Out of Rs 31,000 crore of planned sale, the central bank could not find takers for Rs 19,428 crore of bonds at reasonable rates. Of the four sets of papers up for the primary sale, the central bank accepted only the floating rate bonds maturing in 2033. The rest have mostly devolved to primary dealers that will have to take those papers on their balance sheets.
“Rising global yields are weighing on local market sentiment,” said Mahendra Jajoo, CIO – Fixed Income, Mirae Asset Investment Managers. “The market will gradually reconcile with the RBI seeking the normalisation of the yield curve in an orderly manner. This is a process of adjustment through which the RBI will likely raise additional money for the government.”
Since February 5, the first weekly auction after Finance Minister Nirmala Sitharaman presented the Budget for the next fiscal year, every bid produced unsold stock of bonds. Either the quantum devolved on bond houses or the RBI cancelled sales.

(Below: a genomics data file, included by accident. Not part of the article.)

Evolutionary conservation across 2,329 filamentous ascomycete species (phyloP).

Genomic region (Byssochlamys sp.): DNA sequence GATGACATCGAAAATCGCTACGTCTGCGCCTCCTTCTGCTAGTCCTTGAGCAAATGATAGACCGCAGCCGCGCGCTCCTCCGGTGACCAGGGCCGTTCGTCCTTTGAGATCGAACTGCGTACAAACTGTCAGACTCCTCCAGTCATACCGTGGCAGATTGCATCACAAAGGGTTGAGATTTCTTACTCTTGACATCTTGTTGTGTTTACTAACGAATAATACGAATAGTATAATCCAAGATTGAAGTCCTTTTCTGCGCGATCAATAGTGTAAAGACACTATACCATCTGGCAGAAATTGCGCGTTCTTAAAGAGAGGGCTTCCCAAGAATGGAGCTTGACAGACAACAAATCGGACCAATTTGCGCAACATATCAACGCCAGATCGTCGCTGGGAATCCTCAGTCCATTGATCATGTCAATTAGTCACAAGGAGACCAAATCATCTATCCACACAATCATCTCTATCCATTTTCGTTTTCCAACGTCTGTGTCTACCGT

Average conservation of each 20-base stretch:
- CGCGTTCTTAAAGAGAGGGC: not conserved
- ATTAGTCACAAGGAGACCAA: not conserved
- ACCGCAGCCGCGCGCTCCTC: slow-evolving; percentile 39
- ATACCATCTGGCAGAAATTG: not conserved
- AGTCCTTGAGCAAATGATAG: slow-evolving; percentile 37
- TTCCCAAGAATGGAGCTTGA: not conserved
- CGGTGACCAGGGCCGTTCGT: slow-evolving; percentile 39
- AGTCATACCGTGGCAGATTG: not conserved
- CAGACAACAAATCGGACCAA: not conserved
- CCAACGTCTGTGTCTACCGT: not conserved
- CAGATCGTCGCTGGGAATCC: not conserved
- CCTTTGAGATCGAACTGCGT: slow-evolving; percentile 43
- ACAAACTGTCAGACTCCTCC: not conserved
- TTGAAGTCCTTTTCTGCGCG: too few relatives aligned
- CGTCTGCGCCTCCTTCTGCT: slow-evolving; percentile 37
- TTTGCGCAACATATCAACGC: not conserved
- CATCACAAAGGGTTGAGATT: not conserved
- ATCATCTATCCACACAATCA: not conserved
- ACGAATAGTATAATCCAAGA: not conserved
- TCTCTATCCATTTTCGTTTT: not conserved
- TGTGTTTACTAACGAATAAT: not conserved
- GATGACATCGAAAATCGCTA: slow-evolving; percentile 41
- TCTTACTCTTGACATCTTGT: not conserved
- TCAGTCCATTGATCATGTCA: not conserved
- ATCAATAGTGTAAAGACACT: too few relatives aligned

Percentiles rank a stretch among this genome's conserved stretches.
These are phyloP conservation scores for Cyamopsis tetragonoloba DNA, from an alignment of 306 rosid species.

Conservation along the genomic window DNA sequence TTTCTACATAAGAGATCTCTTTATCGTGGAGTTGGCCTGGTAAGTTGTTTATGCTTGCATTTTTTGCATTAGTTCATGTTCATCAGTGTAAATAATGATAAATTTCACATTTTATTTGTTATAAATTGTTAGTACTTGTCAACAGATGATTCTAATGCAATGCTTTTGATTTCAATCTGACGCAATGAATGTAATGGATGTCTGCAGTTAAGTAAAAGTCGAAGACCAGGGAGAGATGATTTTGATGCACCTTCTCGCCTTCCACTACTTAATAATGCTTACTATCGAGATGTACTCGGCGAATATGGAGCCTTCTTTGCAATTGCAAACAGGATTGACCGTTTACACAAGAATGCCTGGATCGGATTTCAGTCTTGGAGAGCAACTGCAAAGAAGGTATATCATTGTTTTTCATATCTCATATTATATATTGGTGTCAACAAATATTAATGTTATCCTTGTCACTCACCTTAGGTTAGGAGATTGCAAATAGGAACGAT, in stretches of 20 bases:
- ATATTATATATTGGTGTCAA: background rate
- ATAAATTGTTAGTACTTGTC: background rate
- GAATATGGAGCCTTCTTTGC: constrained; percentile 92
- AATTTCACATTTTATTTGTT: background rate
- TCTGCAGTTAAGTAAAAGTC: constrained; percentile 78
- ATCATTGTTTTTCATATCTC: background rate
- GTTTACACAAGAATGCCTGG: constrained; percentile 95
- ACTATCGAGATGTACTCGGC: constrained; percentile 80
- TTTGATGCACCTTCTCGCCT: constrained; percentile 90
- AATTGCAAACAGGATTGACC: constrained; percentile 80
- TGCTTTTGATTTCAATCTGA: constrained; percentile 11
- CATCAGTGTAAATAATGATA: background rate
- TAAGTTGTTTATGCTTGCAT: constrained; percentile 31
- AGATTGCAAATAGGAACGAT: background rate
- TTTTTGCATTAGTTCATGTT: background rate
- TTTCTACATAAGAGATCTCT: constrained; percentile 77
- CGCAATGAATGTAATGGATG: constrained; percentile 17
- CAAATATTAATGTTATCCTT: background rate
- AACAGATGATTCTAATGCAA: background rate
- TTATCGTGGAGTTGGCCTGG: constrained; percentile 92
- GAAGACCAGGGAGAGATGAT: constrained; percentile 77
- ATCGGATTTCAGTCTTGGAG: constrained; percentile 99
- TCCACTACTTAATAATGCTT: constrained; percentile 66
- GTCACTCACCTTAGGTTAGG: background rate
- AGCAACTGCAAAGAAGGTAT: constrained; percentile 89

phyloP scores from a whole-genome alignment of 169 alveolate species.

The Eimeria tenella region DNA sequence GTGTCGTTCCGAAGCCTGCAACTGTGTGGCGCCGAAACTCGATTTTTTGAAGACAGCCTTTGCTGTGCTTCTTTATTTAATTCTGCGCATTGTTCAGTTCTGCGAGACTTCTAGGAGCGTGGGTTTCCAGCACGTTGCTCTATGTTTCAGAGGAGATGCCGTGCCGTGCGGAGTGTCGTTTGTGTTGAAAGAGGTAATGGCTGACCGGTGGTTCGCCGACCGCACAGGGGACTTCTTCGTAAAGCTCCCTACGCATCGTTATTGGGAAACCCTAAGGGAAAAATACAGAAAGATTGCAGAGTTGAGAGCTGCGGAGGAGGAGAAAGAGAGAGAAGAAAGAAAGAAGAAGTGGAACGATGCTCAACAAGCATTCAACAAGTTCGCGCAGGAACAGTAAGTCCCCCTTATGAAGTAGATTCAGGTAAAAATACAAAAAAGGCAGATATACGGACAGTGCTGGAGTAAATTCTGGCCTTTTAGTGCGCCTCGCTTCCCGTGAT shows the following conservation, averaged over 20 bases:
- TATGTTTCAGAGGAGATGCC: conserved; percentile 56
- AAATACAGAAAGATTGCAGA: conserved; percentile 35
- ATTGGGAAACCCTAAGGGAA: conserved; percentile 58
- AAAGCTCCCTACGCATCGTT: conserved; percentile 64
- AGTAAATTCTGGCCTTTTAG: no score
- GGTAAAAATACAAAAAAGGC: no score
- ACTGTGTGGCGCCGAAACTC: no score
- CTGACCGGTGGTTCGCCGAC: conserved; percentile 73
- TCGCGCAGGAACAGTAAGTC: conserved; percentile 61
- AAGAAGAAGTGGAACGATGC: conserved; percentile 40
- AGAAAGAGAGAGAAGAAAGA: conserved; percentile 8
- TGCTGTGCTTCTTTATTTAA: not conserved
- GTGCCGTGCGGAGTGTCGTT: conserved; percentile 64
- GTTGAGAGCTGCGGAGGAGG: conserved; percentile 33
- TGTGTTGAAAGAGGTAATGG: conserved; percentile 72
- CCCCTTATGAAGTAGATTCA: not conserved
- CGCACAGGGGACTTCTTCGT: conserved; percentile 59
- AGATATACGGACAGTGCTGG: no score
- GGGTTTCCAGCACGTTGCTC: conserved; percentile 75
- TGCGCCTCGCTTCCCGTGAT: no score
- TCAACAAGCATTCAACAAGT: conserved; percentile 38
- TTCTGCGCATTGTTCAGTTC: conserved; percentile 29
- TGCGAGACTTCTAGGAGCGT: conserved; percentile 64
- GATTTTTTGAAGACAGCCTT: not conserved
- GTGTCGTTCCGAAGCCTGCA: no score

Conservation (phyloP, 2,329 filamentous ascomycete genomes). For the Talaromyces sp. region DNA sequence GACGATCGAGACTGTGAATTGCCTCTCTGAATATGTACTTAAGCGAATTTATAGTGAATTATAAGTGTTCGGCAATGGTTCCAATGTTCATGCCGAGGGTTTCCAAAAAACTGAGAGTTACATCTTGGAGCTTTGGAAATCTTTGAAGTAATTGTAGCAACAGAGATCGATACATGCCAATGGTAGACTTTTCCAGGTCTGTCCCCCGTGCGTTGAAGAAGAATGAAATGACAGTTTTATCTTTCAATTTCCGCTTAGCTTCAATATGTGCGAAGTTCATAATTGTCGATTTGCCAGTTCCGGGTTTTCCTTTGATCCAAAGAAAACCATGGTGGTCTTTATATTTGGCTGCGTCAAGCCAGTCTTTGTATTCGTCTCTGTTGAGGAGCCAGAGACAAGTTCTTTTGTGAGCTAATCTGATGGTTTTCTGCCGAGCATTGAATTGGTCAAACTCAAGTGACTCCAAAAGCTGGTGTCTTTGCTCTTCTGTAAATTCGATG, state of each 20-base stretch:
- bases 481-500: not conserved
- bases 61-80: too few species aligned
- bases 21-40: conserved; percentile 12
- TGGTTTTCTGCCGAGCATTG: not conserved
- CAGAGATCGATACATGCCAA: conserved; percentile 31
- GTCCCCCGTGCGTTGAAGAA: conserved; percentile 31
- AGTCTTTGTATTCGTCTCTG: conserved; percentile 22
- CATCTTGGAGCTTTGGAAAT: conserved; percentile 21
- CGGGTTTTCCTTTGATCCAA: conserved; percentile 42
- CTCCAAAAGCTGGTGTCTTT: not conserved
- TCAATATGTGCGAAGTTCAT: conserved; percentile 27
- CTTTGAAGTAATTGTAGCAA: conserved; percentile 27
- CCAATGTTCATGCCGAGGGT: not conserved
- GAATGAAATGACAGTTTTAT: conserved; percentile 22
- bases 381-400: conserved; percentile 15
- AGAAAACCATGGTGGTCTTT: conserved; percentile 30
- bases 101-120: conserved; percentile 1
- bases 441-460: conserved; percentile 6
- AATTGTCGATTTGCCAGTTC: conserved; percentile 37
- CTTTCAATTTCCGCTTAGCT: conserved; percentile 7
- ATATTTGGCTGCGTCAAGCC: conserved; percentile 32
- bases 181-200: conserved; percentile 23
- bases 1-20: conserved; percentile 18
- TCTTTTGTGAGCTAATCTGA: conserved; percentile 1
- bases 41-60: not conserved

Since the Budget announcement, the benchmark yield rose 34 basis points to close at 6.25 percent Friday, a level last seen on March 24 last year.
“The RBI is aiming to contain the rise in yields as a larger chunk of papers are devolving on primary dealers,” said Glopal Tripathi, head – treasury at Jana Small Finance Bank. “Any significant disruption in yields could pose a balance sheet threat for all market participants as we are in the crucial fourth quarter.
Devolvement on primary dealers will likely add more pressure to the rising yields unless the central bank buys back the instruments in the secondary market.
According to market sources, the RBI is expected to extend support. Bond houses with limited financial wherewithal cannot hold those unsold stock over a long time on their balance sheets.
The US Treasury benchmark nearly trebled to 1.45 percent since August last year.
The government is borrowing an additional Rs 80,000 crore this financial year that ends on March 31.